Marriage and immigration. Objective or obstacle? In this documentary, “Limited Partnership,” the objective is marriage, a marriage performed but not recognized by the government. The topic is timely and reminds us of just how far gay rights have come. The documentary follows the plight of two men, one American and one not, but both gay and both dedicated to each other.
In 1975, Filipino-American Richard Adams and Australian Tony Sullivan were one of the first same-sex couples to be legally married and because Sullivan was not an American citizen. They were married in Boulder, Colorado and it was the beginning of a long journey of love.
The American Immigration and Naturalization Service quickly came down on these two and denied Sullivan a green card as the spouse of an American because the couple was told via an official letter: “You have failed to establish that a bona fide marital relationship can exist between two faggots.” The couple wasn’t deterred; they sued the U.S. government and filed the first federal lawsuit for equal treatment for same-sex marriages.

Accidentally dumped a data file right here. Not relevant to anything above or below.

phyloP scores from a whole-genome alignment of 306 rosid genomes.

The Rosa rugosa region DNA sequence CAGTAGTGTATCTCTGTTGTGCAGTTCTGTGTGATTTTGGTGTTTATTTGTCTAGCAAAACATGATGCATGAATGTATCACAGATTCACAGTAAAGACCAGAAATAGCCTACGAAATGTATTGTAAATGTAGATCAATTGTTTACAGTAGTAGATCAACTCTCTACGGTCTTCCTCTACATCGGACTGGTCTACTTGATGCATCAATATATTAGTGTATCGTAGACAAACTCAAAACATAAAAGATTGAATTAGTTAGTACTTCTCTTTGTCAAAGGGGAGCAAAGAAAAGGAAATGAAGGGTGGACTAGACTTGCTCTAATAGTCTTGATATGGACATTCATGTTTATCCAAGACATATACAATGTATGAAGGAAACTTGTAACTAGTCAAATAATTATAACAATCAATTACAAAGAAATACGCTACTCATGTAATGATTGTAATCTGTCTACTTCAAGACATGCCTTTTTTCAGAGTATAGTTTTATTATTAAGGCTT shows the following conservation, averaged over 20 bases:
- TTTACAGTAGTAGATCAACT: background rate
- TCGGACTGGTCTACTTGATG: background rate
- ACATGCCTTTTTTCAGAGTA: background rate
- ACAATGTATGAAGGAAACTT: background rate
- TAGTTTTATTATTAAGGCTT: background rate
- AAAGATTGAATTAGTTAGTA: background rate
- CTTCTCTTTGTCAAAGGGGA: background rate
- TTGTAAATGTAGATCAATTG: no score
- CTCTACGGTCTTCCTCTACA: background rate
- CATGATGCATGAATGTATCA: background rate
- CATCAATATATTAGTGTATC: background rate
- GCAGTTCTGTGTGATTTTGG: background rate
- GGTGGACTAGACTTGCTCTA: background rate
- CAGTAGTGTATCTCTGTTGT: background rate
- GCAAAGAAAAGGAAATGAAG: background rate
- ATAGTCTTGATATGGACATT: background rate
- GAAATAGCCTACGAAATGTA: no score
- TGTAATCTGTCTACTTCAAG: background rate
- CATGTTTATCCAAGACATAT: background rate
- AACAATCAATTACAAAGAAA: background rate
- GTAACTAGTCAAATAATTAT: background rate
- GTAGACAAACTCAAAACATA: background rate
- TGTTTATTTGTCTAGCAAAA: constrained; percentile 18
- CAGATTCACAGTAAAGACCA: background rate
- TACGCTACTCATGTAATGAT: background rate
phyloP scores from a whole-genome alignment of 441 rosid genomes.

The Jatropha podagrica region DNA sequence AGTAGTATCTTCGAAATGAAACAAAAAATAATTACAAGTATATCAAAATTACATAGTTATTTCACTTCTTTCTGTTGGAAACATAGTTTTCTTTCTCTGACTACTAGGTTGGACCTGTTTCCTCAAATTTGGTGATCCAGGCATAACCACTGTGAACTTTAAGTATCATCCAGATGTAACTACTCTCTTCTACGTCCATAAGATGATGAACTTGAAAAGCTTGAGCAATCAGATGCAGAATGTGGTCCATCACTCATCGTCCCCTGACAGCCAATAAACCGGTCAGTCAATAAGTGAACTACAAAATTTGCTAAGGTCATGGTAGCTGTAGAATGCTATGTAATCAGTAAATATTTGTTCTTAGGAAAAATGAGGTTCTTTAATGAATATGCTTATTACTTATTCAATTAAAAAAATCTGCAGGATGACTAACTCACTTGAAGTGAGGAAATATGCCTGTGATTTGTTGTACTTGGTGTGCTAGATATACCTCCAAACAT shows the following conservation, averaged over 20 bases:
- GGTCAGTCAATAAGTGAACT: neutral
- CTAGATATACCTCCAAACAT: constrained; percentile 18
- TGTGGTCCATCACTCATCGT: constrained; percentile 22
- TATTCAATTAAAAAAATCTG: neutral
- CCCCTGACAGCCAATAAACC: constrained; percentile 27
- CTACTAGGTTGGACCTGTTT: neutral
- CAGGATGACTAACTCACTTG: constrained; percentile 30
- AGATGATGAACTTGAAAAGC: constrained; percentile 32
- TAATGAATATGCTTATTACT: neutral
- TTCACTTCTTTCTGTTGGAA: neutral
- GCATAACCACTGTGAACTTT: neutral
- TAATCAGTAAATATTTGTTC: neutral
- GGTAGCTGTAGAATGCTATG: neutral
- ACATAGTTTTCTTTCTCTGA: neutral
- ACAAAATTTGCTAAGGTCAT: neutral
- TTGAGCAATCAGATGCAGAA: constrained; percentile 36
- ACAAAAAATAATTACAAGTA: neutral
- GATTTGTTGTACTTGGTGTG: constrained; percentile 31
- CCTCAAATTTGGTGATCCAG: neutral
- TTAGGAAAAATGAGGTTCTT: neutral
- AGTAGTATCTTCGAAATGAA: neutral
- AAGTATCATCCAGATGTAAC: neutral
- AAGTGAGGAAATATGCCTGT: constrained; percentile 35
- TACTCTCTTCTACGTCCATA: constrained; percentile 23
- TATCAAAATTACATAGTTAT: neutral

The documentary catches the couple at the end of their time together, but the U.S. government never succeeded in separating them. The death of one of the “partners” during the filming adds a certain melancholy. Director Thomas G. Miller brings us their story through interviews, archival photos and movie clips. These two men were pioneers and not quiet about their concerns. For that reason, they became heroes in the gay and lesbian communities nationwide.
Those who have doubts about same-sex union, the documentary shows how a limited partnership can be as real and as tender as a heterosexual marriage. This should be proof enough, although we shouldn’t need proof at all. What we need is more love and writers Kirk Marcolina with Miller fully recognize this.
I was surprised to learn that Asian Pacific Islanders Americans helped set history. This doc should be on everyone’s list for Asian Pacific Islander Heritage month. The movie won the Audience Award at the Aspen Filmfest, the Audience Award at the Woodstock Film Festival and the HBO Films Best Producer Award at the Savannah Film and Video Festival.